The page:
The Matthews episode illustrates that in addition to reporting itself being manipulated, members of the media themselves engaged in careful brand-management exercises in order to portray themselves as in touch with “Real America,” granting themselves permission to dismiss criticisms of the Bush administration as the ravings of pampered liberal elites. Only days after the 2016 presidential election, this process is already taking place, with prominent media figures seeking to defend the victorious Trump coalition against the slights of those religious and ethnic minorities who fear for their fate under a president who campaigned using them as scapegoats for the nation’s problems.

Adversarial coverage of the Bush administration notably increased once his approval ratings dipped so low that media figures felt as though they were reflecting public opinion when they criticized him. The Bush administration’s ability to shape the narrative in the aftermath of public crises like Hurricane Katrina was noticeably diminished, because unlike with Iraq, reporters could contrast official statements with what they saw with their own lives. Trump’s ability to forge an alternate universe of belief for himself and his supporters suggests that reality may prove far less of an obstacle for him than it was for Bush.

Nevertheless, the ability of the Bush administration to use its power to compel the press to adopt its alternate reality led to the greatest foreign-policy blunder since Vietnam, and the deaths of thousands of Americans and hundreds of thousands of Iraqis, as well as the rise of ISIS. The consequences are, arguably, immeasurable, and the stats I have mentioned simply cannot do them justice.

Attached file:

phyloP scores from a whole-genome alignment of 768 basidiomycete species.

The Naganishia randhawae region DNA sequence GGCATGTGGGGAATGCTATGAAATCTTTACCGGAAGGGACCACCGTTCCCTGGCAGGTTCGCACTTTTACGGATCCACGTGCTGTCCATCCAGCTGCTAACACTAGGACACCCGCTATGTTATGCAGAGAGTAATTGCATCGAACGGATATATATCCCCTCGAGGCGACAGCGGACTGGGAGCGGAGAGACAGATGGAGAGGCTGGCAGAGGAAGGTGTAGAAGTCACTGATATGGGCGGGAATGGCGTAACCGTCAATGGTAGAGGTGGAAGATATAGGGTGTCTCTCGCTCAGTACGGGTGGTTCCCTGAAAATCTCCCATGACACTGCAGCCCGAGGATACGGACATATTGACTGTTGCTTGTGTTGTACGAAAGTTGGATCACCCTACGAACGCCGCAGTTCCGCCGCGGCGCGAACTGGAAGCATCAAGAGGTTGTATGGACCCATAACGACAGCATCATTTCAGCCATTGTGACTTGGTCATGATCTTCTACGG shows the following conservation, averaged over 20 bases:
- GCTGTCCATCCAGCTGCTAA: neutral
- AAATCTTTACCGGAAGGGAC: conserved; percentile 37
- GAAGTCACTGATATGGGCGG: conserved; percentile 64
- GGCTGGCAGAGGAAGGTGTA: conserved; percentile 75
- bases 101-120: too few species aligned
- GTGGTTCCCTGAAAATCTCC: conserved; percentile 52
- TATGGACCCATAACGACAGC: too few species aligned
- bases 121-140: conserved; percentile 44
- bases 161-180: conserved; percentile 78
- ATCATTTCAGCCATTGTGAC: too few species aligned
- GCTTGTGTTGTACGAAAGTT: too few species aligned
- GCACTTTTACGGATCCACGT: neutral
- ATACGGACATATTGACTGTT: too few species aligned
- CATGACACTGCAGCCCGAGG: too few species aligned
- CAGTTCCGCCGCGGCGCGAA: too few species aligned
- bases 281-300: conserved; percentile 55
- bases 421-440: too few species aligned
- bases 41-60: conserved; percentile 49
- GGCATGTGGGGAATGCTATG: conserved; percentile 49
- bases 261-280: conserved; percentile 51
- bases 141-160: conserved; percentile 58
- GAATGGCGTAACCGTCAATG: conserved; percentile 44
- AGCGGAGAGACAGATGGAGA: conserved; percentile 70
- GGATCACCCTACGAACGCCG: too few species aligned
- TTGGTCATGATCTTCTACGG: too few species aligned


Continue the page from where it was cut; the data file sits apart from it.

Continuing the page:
With Trump, the United States has elected a president who has shown a complete disregard for free speech, arguing that his detractors do not have a “right” to criticize him. He believes the First Amendment’s protections for the press are too strong. He has a thirst for vengeance against those whom he perceives as having wronged him, and now he has the power of the federal government to pursue his vendettas. The Bush administration’s ability to manipulate the press, and the media’s willing acquiescence in the name of relating to its audience, led to catastrophe.

I want to emphasize that all administrations lie. The Lyndon Johnson administration successfully snowed the press on Vietnam. The Obama administration continually underestimated the strength of ISIS. With Trump, however, we are entering an era in which a president, prior to taking office, has already shown an ability to be entirely unbound by facts, with no political consequences.

The temptation to accept the Trump administration’s unreality—particularly given increased distrust of the media and his ability to insulate his base from the truth—will be tremendous. His ability to use the powers of the federal government to bolster his dishonesty will magnify his powers of deception a thousandfold. And the inability of the Democratic opposition to affect the outcome given their marginal presence in the U.S. government will ensure that any dissent is muffled.

The media is not ready to cover this president. And unless something changes, the American people, and possibly the rest of the world, will pay for it.